We can't go on together, with suspicious minds
And we can't build our dreams, on suspicious minds
As a Southerner, I'm apt to think that Elvis, dead or alive, can make things better. His lyrics occurred to me when I read the latest from the Pew Global Attitudes Survey. Those poor people at the Pew Research Center for the People and the Press. They are like the Grim Reapers of polling when it comes to measuring the world's perspectives about us. In the June 3, 2003 release, Views of a Changing World 2003, we find that the world after war with Iraq is not quite as neat and tidy as the folks at Fox News Channel (fair and balanced journalism) would have us think: The war has widened the rift between Americans and Western Europeans, further inflamed the Muslim world, softened support for the war on terrorism, and significantly weakened global public support for the pillars of the post-World War II era -- the U.N. and the North Atlantic alliance.
Other than that, it's almost summer!
I feel as if the global ship is sinking while we wait ashore for American Idol's premiere of "From Justin to Kelly" to hit theaters this weekend. Am I taking things a little bit too much to heart, or are we living on two different planets? On one planet it's business-as-usual and reality shows like "Are You Hot?" score big with Nielsen viewers, while on the other planet loops "The Twilight Zone" that reminds us our current path is quite treacherous.
Interestingly, the Pew team found the following silver lining in their cloudy findings: While the postwar poll paints a mostly negative picture of the image of America, its people and policies, the broader Pew Global Attitudes survey shows wide support for the fundamental economic and political values that the U.S. has long promoted. Globalization, the free market model and democratic ideals are accepted in all corners of the world. Most notably, the 44-nation survey found strong democratic aspirations in most of the Muslim publics surveyed-people in Muslim countries place a high value on freedom of expression, freedom of the press, multi-party systems and equal treatment under the law.
How many people do you come across that are against democratic ideals? Even dictators and autocrats will pay lip service to democratic ideals, but never put them in practice. Democratic ideals don't give people the right to vote freely, allow women to work outside the home and drive their own cars, or travel without harassment or fear across disputed territories. Democratic policies do. It's like when politicians run as public officials and ask us to vote for them so that they can work for us and get rid of special interests. We all know that they are still holding those thousand dollar plate dinners with their high rollers, but in public they represent "the people's will," not General Motors and Boeing. The masses "in all corners of the world" will always pick freedom over tyranny, so it gives me little comfort that the Muslim world hates us but shares our love for reading de Tocqueville.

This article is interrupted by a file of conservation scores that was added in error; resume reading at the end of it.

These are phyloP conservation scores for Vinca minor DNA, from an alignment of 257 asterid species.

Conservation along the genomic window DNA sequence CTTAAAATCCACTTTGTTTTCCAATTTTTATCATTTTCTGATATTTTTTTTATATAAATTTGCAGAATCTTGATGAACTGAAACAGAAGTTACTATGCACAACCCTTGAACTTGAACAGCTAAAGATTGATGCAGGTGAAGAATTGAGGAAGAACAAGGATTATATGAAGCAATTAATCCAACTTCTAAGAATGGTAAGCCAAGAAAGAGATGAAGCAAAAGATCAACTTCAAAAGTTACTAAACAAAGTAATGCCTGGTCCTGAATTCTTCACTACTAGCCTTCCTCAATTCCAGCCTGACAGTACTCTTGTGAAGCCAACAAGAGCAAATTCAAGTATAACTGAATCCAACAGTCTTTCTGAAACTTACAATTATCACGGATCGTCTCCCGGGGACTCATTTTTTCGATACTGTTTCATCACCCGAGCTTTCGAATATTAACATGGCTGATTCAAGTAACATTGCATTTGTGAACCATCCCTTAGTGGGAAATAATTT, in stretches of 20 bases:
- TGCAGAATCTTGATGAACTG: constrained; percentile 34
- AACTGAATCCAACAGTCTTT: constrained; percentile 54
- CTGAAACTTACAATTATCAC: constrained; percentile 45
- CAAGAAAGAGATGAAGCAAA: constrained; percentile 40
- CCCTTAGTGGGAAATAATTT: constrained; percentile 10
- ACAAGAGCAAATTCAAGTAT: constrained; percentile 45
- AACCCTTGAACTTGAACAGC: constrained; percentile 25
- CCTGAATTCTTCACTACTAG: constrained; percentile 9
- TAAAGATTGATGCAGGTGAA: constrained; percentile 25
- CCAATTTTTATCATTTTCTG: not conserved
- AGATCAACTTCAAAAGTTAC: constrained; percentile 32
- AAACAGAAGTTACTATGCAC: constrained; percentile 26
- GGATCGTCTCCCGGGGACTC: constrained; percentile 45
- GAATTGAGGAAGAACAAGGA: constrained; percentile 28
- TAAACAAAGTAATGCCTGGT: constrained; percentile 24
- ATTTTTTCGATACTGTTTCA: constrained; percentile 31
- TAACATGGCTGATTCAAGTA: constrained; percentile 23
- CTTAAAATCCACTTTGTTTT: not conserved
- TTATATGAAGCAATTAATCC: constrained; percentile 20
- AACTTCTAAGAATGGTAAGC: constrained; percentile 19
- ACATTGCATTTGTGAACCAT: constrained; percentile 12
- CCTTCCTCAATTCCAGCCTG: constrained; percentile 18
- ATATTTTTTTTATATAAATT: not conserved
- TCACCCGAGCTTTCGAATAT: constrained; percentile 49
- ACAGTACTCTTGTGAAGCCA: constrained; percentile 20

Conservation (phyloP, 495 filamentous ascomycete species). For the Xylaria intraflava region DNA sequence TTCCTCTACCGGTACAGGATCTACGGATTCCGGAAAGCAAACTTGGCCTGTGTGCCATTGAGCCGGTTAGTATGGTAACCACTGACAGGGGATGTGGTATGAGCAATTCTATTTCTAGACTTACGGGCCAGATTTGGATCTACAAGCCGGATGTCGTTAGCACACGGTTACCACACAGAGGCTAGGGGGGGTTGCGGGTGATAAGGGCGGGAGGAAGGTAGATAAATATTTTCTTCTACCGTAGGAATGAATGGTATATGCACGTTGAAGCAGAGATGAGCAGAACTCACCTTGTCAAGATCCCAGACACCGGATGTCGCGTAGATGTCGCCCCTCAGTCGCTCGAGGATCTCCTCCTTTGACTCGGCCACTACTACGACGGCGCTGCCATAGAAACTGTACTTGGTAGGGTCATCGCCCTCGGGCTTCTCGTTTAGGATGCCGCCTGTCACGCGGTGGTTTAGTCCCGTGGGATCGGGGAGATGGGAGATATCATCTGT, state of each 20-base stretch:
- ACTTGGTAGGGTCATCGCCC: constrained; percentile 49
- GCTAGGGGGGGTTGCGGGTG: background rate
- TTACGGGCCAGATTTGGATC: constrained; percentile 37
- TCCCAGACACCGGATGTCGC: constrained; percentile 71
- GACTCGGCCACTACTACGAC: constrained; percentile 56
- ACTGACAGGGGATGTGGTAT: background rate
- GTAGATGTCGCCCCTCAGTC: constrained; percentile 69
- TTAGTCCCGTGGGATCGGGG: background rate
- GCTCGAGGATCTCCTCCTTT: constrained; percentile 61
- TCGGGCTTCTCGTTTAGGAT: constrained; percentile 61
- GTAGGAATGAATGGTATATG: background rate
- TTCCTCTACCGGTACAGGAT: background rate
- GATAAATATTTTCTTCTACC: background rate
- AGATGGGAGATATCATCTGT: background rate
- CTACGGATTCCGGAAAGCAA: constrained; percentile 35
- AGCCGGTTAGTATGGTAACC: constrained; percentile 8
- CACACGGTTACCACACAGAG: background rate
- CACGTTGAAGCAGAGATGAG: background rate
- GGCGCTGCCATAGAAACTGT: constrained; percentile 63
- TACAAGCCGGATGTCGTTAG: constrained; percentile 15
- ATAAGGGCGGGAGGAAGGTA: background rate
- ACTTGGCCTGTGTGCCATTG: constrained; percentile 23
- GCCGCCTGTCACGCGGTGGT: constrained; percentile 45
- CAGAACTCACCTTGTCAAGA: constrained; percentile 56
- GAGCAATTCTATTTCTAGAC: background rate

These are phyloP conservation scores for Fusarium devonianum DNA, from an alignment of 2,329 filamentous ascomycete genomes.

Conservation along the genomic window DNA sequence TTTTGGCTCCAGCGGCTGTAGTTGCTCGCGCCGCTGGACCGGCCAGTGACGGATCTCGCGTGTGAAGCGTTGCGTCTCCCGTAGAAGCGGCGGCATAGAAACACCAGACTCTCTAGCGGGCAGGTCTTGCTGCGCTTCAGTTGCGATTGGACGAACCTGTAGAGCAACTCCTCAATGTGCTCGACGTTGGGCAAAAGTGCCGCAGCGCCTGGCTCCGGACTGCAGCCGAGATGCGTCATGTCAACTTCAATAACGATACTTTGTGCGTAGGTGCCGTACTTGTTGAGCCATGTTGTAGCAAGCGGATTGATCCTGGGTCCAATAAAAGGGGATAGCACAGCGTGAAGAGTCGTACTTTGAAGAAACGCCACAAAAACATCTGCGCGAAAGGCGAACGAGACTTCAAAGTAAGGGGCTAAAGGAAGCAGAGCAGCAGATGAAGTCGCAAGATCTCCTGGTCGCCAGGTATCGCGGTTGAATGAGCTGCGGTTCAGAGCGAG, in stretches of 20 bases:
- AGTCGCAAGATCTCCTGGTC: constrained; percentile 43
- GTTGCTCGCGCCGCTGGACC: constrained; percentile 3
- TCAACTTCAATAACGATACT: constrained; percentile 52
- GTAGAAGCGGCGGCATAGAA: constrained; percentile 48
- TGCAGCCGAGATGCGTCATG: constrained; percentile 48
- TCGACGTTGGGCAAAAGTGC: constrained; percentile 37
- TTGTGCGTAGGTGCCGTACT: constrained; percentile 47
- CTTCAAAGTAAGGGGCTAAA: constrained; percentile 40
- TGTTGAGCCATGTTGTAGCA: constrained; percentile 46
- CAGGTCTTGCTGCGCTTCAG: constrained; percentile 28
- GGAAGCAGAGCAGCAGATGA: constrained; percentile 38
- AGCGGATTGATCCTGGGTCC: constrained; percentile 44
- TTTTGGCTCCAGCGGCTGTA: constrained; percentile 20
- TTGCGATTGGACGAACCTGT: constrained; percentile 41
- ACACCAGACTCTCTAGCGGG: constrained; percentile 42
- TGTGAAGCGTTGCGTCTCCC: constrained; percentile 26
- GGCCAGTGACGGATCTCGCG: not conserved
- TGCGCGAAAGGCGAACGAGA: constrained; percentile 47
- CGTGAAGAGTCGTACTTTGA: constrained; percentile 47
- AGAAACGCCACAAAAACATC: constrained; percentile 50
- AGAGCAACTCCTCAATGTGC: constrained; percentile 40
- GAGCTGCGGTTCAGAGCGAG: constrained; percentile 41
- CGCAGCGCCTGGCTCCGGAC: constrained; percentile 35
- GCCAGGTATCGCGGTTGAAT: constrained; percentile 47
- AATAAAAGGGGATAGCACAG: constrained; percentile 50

I can only hope that the people in the Muslim world will see their aspirations rise to that of a reality. And the best model we might consider offering is practicing democracy through example, not ideal. Further, globalization and the free market model are no panacea for human rights and social change. In the United States, such vocabulary is used regularly as Newspeak code words for letting big business and corporations take more brazen control of our lives. The higher ups at Enron embraced globalization through setting up every offshore dummy corporation they could to avoid the burden of taxes. Our state budget deficit in California is now over 35 billion and I'm sure that our legislators too thought the market would deliver us from any evil.
Who can forget the love affair with deregulation, globalization and the market that led both President Clinton and the Republican Congress to the passage of the Telecommunications Act in February 1996? The cable and phone companies lobbied the halls of Congress for bigger profits and less government oversight while they promised those outside the corridors more competition, more savings, and more choices. We'd be in the driver's seat, not AOL Time Warner. What happened? The FCC Republican majority, chaired by Michael Powell, who considers the free market a secular religion, just voted June 2, 2003 in favor of even more extreme capitalism (euphemistically referred to as the free market) over democracy. The public's airwaves are now driven almost exclusively by private drivers--Clear Channel, fair-and-balanced (tongue-in-cheek) Fox News Channel, and one cable company cities, that don't even show us the dignity of asking us where we want to go. If these are the globalization and free market model values that will lead to even more DJ-less automated stations, then I'm hoping the world knows better when to jump off this amusement ride.